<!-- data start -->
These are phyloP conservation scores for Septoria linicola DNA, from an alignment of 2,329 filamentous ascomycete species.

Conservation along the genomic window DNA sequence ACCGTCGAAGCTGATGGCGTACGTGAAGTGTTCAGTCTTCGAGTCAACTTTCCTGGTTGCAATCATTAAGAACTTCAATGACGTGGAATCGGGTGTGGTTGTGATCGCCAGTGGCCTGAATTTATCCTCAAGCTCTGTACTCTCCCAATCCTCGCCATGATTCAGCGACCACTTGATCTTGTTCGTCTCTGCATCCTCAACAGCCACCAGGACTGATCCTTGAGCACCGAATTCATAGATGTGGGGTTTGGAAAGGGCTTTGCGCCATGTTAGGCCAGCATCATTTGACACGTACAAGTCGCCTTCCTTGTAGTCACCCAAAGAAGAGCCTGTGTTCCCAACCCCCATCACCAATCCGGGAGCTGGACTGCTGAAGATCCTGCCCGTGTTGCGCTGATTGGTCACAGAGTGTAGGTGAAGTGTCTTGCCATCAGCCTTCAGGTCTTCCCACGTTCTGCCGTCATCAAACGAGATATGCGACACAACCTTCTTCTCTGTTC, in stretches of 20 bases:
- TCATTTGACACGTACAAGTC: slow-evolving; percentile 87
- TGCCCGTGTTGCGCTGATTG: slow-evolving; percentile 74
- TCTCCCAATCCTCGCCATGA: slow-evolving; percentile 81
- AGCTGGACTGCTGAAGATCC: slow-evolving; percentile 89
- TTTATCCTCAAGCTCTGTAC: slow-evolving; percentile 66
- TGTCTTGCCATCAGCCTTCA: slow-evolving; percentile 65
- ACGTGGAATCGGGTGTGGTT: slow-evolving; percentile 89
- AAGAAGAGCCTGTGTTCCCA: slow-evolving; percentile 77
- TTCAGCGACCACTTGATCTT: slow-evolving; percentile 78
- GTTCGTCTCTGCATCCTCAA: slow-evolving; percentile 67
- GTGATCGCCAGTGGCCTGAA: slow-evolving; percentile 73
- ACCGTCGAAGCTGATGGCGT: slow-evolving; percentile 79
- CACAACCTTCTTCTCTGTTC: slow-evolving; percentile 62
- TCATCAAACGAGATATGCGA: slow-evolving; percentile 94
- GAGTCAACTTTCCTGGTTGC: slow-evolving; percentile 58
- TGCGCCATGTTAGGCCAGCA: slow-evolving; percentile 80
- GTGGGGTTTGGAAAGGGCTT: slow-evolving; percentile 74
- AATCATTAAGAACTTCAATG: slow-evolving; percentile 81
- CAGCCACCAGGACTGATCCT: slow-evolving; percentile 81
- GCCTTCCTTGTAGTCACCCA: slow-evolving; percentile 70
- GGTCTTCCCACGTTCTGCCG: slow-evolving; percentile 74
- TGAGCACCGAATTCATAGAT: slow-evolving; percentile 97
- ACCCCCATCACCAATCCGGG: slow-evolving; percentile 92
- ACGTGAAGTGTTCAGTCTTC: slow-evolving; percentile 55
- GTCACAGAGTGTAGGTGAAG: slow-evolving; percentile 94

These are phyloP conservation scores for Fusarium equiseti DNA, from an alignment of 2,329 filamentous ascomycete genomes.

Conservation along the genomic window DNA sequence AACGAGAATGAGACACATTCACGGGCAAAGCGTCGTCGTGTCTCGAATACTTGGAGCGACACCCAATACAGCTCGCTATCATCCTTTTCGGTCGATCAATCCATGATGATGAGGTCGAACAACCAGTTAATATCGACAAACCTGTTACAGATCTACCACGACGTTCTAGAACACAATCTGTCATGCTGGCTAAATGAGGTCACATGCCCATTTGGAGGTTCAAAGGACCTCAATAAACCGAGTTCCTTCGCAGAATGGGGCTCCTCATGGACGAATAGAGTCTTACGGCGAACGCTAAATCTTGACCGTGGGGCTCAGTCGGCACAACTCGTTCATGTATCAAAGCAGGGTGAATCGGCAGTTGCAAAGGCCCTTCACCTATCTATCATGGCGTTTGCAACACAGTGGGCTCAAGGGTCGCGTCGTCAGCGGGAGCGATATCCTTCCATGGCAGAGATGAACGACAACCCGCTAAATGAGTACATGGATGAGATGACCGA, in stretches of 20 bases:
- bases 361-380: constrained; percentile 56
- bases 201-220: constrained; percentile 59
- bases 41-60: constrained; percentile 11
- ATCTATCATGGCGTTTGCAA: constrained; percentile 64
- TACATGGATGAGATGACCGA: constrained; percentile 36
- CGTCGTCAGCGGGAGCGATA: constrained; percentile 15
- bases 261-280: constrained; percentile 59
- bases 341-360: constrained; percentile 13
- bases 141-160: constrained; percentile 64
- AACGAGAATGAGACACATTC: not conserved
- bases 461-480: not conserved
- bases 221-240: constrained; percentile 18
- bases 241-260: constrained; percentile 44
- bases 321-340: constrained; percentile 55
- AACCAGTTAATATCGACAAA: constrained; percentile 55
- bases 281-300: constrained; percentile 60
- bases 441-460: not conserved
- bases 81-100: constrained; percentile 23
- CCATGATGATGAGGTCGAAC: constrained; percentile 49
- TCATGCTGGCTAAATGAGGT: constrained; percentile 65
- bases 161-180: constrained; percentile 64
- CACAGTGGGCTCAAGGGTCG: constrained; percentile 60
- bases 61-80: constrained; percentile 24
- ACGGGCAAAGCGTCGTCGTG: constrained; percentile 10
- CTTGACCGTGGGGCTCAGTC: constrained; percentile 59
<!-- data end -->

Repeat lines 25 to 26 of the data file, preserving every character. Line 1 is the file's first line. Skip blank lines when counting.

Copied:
- ACCCCCATCACCAATCCGGG: slow-evolving; percentile 92
- ACGTGAAGTGTTCAGTCTTC: slow-evolving; percentile 55